The last article that directly focuses on scriptural texts is a theological treatise by Bishop Maxim Vasiljevic titled “Does the Biblical Qadosh Lead to a Hypostatic Personhood?” This article seeks to determine what the command to “be holy because I am holy” means in its original biblical context, aside from later notions about what the word “holiness” means. Bishop Vasiljevic finds that holiness implies personal uniqueness but not separateness. “Here, it is important to emphasize the context within which the call ‘Be holy…’ (Lev 19:1) requires one to love one’s neighbor as oneself (‘love your neighbor as yourself; I am the Lord”; Lev19: 18).” A holy person, like the holy Christ and the holy God, accepts the uniqueness of other persons. Coming directly from Scripture, this understanding was embedded in Orthodox church tradition long before it became popular in Western culture: “It is precisely this type of logic which makes Orthodoxy so valuable to all those who lately are in favor of otherness and differences.”

The next group of articles looks at extra-canonical early Christian texts. In the introduction to “Early Syriac Evidence on the Chosen People and the Promised Land,” Merja Merras observes that “We cannot find in the New Testament any trace at all of the land of Israel meaning the area of the former Old Testament Israel and Judah, which was occupied at the time by Romans.” She then proceeds to show that early Christian Syriac texts from the fourth century accurately reflect the New Testament understanding: they don’t interpret the Old Testament promises as pertaining to physical regions of the earth but rather to the heavenly kingdom. She suggests that this was true universally among Christians until the eighteenth century. Before then, “there was no need to see the land of Palestine as a land which God had promised to the Jews.” Then, some Christians began to read Scripture as if it were composed of historical texts. Ultimately this led some to see the modern state of Israel as a continuation of the biblical Israel, and to see modern Jews as the chosen people to whom the physical land of Palestine was promised.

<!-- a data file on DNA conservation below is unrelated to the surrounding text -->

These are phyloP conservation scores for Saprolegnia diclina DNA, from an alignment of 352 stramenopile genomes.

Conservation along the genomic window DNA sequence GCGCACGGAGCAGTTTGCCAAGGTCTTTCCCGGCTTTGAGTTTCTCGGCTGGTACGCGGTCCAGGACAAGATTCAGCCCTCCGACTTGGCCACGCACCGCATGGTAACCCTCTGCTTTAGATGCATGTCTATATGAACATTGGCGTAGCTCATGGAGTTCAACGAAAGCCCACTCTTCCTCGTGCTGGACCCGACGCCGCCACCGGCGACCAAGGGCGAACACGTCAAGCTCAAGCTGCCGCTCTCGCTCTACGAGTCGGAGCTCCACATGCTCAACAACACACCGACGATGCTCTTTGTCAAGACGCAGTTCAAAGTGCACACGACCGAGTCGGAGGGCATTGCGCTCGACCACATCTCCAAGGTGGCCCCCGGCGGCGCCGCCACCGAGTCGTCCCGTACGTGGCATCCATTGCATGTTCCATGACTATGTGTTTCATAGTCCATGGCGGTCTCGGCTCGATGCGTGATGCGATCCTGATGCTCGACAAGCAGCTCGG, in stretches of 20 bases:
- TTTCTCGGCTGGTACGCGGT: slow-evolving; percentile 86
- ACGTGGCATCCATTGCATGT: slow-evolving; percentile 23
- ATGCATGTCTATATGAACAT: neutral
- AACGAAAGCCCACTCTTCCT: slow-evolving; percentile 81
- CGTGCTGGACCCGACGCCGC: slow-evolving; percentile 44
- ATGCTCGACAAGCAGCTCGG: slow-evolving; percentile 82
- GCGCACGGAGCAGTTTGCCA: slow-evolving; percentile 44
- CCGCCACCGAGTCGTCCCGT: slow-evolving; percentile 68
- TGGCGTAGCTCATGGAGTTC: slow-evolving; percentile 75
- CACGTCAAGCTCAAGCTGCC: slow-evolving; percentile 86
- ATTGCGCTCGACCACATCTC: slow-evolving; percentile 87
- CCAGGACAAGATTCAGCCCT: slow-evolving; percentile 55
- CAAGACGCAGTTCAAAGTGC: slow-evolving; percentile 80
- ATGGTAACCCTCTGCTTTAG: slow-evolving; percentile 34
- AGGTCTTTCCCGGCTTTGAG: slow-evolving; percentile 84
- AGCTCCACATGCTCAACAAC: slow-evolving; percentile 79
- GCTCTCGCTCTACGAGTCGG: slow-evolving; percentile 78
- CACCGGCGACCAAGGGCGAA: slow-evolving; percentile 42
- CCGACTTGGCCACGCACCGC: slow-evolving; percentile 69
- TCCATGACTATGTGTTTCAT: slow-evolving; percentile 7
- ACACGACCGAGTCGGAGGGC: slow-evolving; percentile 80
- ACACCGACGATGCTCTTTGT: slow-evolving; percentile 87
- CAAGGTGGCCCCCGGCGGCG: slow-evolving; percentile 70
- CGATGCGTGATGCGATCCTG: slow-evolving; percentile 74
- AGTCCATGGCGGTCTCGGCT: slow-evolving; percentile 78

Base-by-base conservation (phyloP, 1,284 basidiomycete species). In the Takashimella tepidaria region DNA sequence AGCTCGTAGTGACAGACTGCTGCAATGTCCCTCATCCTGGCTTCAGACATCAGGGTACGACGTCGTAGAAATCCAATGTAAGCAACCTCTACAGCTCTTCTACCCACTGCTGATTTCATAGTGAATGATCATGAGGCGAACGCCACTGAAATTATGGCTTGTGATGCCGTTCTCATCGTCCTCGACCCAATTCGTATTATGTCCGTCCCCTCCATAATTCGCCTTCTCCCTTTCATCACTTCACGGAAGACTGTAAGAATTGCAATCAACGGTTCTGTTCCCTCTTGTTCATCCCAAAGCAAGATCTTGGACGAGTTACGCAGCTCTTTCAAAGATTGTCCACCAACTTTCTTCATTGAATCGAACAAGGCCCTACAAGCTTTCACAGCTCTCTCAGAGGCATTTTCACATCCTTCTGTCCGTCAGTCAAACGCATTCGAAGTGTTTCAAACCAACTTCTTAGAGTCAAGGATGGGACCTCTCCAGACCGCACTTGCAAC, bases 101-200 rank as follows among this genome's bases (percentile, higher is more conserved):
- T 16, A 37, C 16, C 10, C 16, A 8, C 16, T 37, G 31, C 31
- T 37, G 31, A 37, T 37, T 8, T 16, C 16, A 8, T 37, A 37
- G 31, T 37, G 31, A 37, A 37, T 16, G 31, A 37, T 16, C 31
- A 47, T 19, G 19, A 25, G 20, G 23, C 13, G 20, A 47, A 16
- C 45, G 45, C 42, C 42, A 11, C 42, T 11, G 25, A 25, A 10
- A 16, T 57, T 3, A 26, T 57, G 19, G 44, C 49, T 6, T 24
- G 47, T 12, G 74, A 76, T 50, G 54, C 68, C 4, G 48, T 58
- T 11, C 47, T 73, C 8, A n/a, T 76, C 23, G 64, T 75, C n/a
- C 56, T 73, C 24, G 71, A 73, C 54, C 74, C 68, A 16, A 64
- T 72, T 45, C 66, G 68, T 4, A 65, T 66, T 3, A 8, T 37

The following article in this group is a survey of attitudes toward women in Christian apocryphal texts, written by Cornelia B. Horn and Robert R. Phenix, Jr. They analyze the Gospel of Thomas; traditions about Mary Magdalene; apocryphal texts such as the Acts of Paul, Acts of Peter, and Acts of Philip; ← ix | x → and infancy narratives of Mary and Jesus. Although some studies have emphasized that women could exercise authority in the communities that produced this literature, Horn and Phenix question whether the evidence justifies generalizations of that nature. The portrayals of women are so diverse as to make generalizations problematic, and the texts often present women in positions inferior to men. When women did assume greater authority than men, it could come “at the price of their identity as women.” And in the scattered instances where women played important roles, that situation “might be older than Christianity itself, having been adapted from some currents of Greco-Roman religious practice.”

It is fitting that this volume, and with it the entire Festschrift series, concludes with an article by Ann Bezzerides that examines the exegetical and rhetorical techniques employed by John Chrysostom in his preaching. Chrysostom is the church father who above all others exemplifies the approach to Scripture that Fr. Paul Nadim Tarazi has devoted his life to promoting. Indeed, the conclusion to this article fits perfectly as the conclusion to all three of these Festschrift volumes, for in this text we could replace “John” and “Chrysostom” with “Fr. Paul” and “Tarazi,” and the words would still ring true: